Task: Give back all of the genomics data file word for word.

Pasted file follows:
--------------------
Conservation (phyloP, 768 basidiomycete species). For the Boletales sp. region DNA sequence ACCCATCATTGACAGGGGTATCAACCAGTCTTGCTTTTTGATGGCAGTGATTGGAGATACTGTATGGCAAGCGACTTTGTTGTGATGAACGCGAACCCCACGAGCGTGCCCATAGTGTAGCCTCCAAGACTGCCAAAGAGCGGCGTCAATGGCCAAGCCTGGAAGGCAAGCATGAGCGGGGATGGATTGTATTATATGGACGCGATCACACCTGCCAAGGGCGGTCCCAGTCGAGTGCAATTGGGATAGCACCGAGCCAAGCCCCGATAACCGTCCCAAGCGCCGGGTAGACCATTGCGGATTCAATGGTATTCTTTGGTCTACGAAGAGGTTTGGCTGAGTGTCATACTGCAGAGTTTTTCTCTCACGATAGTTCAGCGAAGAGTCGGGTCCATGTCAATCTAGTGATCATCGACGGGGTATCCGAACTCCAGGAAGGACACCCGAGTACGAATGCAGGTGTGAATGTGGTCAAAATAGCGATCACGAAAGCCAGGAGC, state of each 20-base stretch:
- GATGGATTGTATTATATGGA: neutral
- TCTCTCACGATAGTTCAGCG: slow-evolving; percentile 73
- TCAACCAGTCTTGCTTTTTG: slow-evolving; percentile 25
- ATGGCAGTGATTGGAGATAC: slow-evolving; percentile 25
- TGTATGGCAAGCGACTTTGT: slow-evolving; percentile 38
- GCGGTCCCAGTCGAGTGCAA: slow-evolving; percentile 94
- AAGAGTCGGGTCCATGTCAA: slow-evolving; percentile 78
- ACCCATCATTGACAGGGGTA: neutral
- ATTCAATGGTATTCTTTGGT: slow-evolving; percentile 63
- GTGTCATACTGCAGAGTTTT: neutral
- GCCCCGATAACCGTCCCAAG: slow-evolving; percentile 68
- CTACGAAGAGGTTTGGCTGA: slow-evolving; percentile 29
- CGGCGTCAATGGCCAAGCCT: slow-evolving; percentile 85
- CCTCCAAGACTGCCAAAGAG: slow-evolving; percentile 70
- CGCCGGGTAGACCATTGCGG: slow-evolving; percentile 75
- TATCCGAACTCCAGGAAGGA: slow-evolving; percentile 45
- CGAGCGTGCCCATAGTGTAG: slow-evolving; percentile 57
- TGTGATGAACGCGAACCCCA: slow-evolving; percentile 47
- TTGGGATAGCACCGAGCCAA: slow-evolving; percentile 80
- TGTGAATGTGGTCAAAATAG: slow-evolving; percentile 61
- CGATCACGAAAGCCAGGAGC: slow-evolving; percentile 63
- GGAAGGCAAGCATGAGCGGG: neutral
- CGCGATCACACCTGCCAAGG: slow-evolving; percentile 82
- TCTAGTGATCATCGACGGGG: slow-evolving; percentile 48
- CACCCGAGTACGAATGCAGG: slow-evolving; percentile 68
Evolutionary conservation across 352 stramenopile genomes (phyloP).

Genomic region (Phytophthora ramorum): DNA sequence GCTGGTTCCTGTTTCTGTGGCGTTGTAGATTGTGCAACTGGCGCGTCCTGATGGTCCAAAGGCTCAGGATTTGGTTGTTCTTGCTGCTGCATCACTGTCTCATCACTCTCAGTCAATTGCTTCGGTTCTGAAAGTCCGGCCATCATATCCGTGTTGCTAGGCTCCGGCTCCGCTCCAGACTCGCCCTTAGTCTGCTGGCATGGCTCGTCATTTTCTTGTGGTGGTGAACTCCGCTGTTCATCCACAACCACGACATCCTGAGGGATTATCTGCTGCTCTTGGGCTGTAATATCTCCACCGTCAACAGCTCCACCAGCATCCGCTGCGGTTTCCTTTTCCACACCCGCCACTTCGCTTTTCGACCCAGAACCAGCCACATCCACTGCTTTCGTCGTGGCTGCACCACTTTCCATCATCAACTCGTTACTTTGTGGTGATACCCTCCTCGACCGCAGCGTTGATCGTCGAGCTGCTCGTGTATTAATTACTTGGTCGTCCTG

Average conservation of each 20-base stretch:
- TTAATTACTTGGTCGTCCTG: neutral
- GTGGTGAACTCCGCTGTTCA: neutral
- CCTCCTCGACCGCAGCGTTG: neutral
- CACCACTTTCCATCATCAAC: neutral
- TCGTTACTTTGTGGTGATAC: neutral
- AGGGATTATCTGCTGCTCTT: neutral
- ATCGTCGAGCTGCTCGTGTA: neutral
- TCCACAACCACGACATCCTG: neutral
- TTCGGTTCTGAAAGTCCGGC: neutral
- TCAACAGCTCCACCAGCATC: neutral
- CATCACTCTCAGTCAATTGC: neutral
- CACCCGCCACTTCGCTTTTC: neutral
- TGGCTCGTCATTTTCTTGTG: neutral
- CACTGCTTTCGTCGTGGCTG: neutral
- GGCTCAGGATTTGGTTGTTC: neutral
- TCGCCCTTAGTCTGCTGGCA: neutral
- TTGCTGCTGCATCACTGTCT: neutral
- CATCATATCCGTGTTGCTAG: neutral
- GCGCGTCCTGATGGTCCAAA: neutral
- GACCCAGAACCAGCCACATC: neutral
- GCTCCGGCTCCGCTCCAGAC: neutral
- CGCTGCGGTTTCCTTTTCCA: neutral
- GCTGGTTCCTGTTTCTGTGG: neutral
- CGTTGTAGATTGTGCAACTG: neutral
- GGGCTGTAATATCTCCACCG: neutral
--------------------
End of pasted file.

Conservation (phyloP, 768 basidiomycete species). For the Boletales sp. region DNA sequence ACCCATCATTGACAGGGGTATCAACCAGTCTTGCTTTTTGATGGCAGTGATTGGAGATACTGTATGGCAAGCGACTTTGTTGTGATGAACGCGAACCCCACGAGCGTGCCCATAGTGTAGCCTCCAAGACTGCCAAAGAGCGGCGTCAATGGCCAAGCCTGGAAGGCAAGCATGAGCGGGGATGGATTGTATTATATGGACGCGATCACACCTGCCAAGGGCGGTCCCAGTCGAGTGCAATTGGGATAGCACCGAGCCAAGCCCCGATAACCGTCCCAAGCGCCGGGTAGACCATTGCGGATTCAATGGTATTCTTTGGTCTACGAAGAGGTTTGGCTGAGTGTCATACTGCAGAGTTTTTCTCTCACGATAGTTCAGCGAAGAGTCGGGTCCATGTCAATCTAGTGATCATCGACGGGGTATCCGAACTCCAGGAAGGACACCCGAGTACGAATGCAGGTGTGAATGTGGTCAAAATAGCGATCACGAAAGCCAGGAGC, state of each 20-base stretch:
- GATGGATTGTATTATATGGA: neutral
- TCTCTCACGATAGTTCAGCG: slow-evolving; percentile 73
- TCAACCAGTCTTGCTTTTTG: slow-evolving; percentile 25
- ATGGCAGTGATTGGAGATAC: slow-evolving; percentile 25
- TGTATGGCAAGCGACTTTGT: slow-evolving; percentile 38
- GCGGTCCCAGTCGAGTGCAA: slow-evolving; percentile 94
- AAGAGTCGGGTCCATGTCAA: slow-evolving; percentile 78
- ACCCATCATTGACAGGGGTA: neutral
- ATTCAATGGTATTCTTTGGT: slow-evolving; percentile 63
- GTGTCATACTGCAGAGTTTT: neutral
- GCCCCGATAACCGTCCCAAG: slow-evolving; percentile 68
- CTACGAAGAGGTTTGGCTGA: slow-evolving; percentile 29
- CGGCGTCAATGGCCAAGCCT: slow-evolving; percentile 85
- CCTCCAAGACTGCCAAAGAG: slow-evolving; percentile 70
- CGCCGGGTAGACCATTGCGG: slow-evolving; percentile 75
- TATCCGAACTCCAGGAAGGA: slow-evolving; percentile 45
- CGAGCGTGCCCATAGTGTAG: slow-evolving; percentile 57
- TGTGATGAACGCGAACCCCA: slow-evolving; percentile 47
- TTGGGATAGCACCGAGCCAA: slow-evolving; percentile 80
- TGTGAATGTGGTCAAAATAG: slow-evolving; percentile 61
- CGATCACGAAAGCCAGGAGC: slow-evolving; percentile 63
- GGAAGGCAAGCATGAGCGGG: neutral
- CGCGATCACACCTGCCAAGG: slow-evolving; percentile 82
- TCTAGTGATCATCGACGGGG: slow-evolving; percentile 48
- CACCCGAGTACGAATGCAGG: slow-evolving; percentile 68
Evolutionary conservation across 352 stramenopile genomes (phyloP).

Genomic region (Phytophthora ramorum): DNA sequence GCTGGTTCCTGTTTCTGTGGCGTTGTAGATTGTGCAACTGGCGCGTCCTGATGGTCCAAAGGCTCAGGATTTGGTTGTTCTTGCTGCTGCATCACTGTCTCATCACTCTCAGTCAATTGCTTCGGTTCTGAAAGTCCGGCCATCATATCCGTGTTGCTAGGCTCCGGCTCCGCTCCAGACTCGCCCTTAGTCTGCTGGCATGGCTCGTCATTTTCTTGTGGTGGTGAACTCCGCTGTTCATCCACAACCACGACATCCTGAGGGATTATCTGCTGCTCTTGGGCTGTAATATCTCCACCGTCAACAGCTCCACCAGCATCCGCTGCGGTTTCCTTTTCCACACCCGCCACTTCGCTTTTCGACCCAGAACCAGCCACATCCACTGCTTTCGTCGTGGCTGCACCACTTTCCATCATCAACTCGTTACTTTGTGGTGATACCCTCCTCGACCGCAGCGTTGATCGTCGAGCTGCTCGTGTATTAATTACTTGGTCGTCCTG

Average conservation of each 20-base stretch:
- TTAATTACTTGGTCGTCCTG: neutral
- GTGGTGAACTCCGCTGTTCA: neutral
- CCTCCTCGACCGCAGCGTTG: neutral
- CACCACTTTCCATCATCAAC: neutral
- TCGTTACTTTGTGGTGATAC: neutral
- AGGGATTATCTGCTGCTCTT: neutral
- ATCGTCGAGCTGCTCGTGTA: neutral
- TCCACAACCACGACATCCTG: neutral
- TTCGGTTCTGAAAGTCCGGC: neutral
- TCAACAGCTCCACCAGCATC: neutral
- CATCACTCTCAGTCAATTGC: neutral
- CACCCGCCACTTCGCTTTTC: neutral
- TGGCTCGTCATTTTCTTGTG: neutral
- CACTGCTTTCGTCGTGGCTG: neutral
- GGCTCAGGATTTGGTTGTTC: neutral
- TCGCCCTTAGTCTGCTGGCA: neutral
- TTGCTGCTGCATCACTGTCT: neutral
- CATCATATCCGTGTTGCTAG: neutral
- GCGCGTCCTGATGGTCCAAA: neutral
- GACCCAGAACCAGCCACATC: neutral
- GCTCCGGCTCCGCTCCAGAC: neutral
- CGCTGCGGTTTCCTTTTCCA: neutral
- GCTGGTTCCTGTTTCTGTGG: neutral
- CGTTGTAGATTGTGCAACTG: neutral
- GGGCTGTAATATCTCCACCG: neutral